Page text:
Which brings us back to Dr. Day and Cambie Surgery. The fact that Day’s surgery centre is essentially a private hospital would probably be enough to ensure some controversy, although in that respect it’s not exceptional. Canada has its fair share of cash-only “executive clinics,” private MRI and diagnostic scanning offices, private surgery outfits, etc., etc. Day has just become a high-profile representative of the sector because of his outspoken advocacy of healthcare reform.
But did Day, or rather some of the doctors who work in the same clinics as Day, cross the line by engaging in illegal “extra billing”? I have no personal experience with Cambie Surgery and honestly couldn’t say one way or the other. But that’s been the speculation for years. And the Medical Services Commission thought so too. MSC runs the medicare insurance scheme in B.C. It’s also drastically understaffed, so that in practice, as the MSC admitted in court in 2009, its compensation to private doctors is basically run on the honour system: when doctors submit a claim, MSC assumes they are entitled to it. A computer flags problematic cases, but something in excess of 98% of all submitted claims get paid out in full without question or comment.
Still, after the B.C. Nurses Union backed some private complaints about the clinics in 2007, the MSC decided to investigate Cambie Surgery and sent a letter asking to review its files to search for evidence of illegal extra-billing. Day refused point-blank, saying “we will not allow any agent of your Commission to access our Centre or its data base.” The flare-up dragged on for a while without resolution, until the MSC went to the B.C. Supreme Court asking for a court order allowing the audit to go ahead. It filed an affidavit detailing numerous instances of what it alleged to be illegal double-billing and extra-billing by the private clinic.
It’s worth noting that at this point the legal brouhaha was simply about whether the B.C. government would be allowed to audit a private clinic which it believed was illegally billing the provincial government, and individual British Columbians, for private healthcare services. Of course that doesn’t mean anyone’s guilty of anything. But a cynical mind might at this point begin to wonder what Cambie Surgery’s files contain, if it’s willing to fight a lengthy court battle to prevent the government from getting a look at them.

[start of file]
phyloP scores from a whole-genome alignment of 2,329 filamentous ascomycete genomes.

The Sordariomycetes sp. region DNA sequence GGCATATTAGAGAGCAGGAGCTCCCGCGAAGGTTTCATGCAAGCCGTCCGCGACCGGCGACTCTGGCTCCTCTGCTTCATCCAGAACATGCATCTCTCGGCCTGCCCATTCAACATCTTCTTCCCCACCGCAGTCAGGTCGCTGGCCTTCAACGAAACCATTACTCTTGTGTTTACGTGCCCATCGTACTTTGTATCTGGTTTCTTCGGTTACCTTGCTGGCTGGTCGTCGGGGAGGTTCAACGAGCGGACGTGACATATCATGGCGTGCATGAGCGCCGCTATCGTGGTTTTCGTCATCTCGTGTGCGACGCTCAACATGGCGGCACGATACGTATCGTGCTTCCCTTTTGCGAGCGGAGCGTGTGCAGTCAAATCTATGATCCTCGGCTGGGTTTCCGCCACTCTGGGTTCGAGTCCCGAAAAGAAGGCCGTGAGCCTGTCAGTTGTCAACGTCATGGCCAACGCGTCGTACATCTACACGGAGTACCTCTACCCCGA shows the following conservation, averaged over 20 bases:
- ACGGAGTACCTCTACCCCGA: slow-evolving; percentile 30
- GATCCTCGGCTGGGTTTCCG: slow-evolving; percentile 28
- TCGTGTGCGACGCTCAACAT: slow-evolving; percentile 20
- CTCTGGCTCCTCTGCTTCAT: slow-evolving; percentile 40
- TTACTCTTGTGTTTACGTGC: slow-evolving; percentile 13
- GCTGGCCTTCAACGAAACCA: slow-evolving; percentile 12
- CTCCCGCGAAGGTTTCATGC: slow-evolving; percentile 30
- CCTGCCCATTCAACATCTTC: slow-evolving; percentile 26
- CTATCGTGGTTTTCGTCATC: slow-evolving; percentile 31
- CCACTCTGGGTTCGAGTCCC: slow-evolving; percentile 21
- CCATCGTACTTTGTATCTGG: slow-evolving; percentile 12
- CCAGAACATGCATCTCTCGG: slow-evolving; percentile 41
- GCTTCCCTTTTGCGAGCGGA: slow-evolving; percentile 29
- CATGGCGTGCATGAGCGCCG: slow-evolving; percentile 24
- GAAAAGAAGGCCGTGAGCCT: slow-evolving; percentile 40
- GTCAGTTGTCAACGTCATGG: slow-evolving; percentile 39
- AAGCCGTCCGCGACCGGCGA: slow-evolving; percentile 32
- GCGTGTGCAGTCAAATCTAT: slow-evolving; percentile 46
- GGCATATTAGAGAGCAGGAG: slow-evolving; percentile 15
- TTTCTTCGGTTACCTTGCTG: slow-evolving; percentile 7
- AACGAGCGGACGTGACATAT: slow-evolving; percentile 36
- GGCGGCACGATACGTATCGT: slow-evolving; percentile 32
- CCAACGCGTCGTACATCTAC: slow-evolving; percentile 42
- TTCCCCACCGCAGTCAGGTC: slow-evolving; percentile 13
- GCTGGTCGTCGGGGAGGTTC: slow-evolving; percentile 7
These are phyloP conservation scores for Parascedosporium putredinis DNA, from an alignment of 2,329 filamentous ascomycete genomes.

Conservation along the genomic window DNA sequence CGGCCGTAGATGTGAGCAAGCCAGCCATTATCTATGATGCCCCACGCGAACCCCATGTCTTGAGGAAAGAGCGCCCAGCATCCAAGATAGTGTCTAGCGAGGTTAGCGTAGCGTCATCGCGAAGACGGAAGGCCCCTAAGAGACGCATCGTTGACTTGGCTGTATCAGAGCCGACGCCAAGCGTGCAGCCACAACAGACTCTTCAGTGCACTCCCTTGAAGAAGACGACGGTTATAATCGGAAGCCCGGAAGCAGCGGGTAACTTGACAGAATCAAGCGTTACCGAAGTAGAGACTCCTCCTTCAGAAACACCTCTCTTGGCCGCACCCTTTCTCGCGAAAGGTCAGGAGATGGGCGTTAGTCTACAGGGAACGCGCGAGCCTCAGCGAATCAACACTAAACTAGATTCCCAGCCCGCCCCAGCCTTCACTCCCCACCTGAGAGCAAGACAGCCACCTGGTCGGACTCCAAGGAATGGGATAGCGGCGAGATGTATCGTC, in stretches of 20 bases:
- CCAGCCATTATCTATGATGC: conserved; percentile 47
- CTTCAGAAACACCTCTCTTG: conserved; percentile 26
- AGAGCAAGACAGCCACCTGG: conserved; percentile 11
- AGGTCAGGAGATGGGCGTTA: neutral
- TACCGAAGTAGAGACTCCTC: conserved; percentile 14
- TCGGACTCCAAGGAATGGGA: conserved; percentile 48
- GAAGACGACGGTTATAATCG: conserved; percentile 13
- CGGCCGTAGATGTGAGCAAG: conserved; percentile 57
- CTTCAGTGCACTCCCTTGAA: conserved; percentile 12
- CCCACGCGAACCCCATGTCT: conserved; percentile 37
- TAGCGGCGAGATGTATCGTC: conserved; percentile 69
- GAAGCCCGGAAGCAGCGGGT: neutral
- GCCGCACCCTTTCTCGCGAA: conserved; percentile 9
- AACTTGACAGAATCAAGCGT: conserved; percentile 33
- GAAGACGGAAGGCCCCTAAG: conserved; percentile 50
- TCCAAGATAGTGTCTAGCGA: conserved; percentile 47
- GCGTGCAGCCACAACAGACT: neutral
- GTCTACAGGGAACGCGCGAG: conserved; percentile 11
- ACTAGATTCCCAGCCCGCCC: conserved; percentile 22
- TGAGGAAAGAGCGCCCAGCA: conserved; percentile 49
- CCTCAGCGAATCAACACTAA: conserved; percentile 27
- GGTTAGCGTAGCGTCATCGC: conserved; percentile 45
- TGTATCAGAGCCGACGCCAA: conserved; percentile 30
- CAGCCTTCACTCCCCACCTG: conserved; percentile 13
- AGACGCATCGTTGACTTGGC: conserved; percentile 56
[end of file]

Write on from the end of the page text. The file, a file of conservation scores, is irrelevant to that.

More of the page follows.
In any case, it didn’t end there. Cambie Surgey and a related private medical outfit, Specialist Referral, appealed to the B.C. Court of Appeal, which issued a ruling the following year. In the submissions that court reviewed, it seemed that the private clinics “admit that they have engaged in practices that would violate the statutory prohibitions against direct and extra billing,” but insisted that the ban in question was unconstitutional, arguing that the court should extend the Supreme Court’s precendent-setting Chaoulli v. Quebec ruling on private insurance to coverprivate billing, as well. In a unanimous verdict written by Harvey Groberman, appointed by the Harper government in 2008, the appeals court threw out the injunction against Cambie Surgery on procedural grounds but left open the possibility that the Commission could re-apply for a new warrant “in properly constituted proceedings.”
This might appear to be a victory for Cambie Surgery, but as the excellent legal blog The Court explains, it was a decidedly pyrrhic victory. The private clinics argued that a court order allowing an audit of their files to search for illegal activity could not be granted until after the court ruled on whether medicare laws were unconstitutional (which they claim they are, and which Day has now started a separate lawsuit on with the assistance of the right-wing Canadian Constitution Foundation). The appeals court disagreed. It found that the government did have the power to audit the private clinics: it just hadn’t gone about exercising that power in the right way.
It didn’t take long for the MSC to try and correct its errors. In late 2010, MSC began arranging for a warrant to search Cambie Surgery’s files. Strangely, when this made the press, Day claimed that he was already “negotiating a voluntary order to show we’re not afraid of the audit.” If he wasn’t afraid of the audit, why did they go through two courts trying to fight it? I’m not sure. Anyhow, in January 2011, Cambie Surgery submitted to the audit. In response, a brazen Day freely and proudly confessed that he was “breaking the law” and declared the investigation to be “a waste of taxpayers’ dollars.”
Which brings us to today. The results of the long-awaited audit have finally been released, and they show evidence of illegal extra-billing on a vast scale. In response, the MSC has ordered the private clinics to stop breaking the law — which means, in effect, that they’ll have to go either fully public or fully private. We shouldn’t assume it’s over. The clinics will presumably appeal the ruling again on constitutional grounds. We’re a long way from resolution on this, and it’s unclear who will win the legal battle.
It would be interesting to know how an NDP government will respond. In theory, even if Day wins, the government could override a court verdict in order to protect the universal healthcare system, using the notwithstanding clause. But it seems unlikely the current Liberal government — a close ally of the federal Conservatives — would do so. I kind of doubt the NDP would be willing to take that step either. So really we’re back to wondering how the long-delayed court argument over constitutionality will turn out.Tweet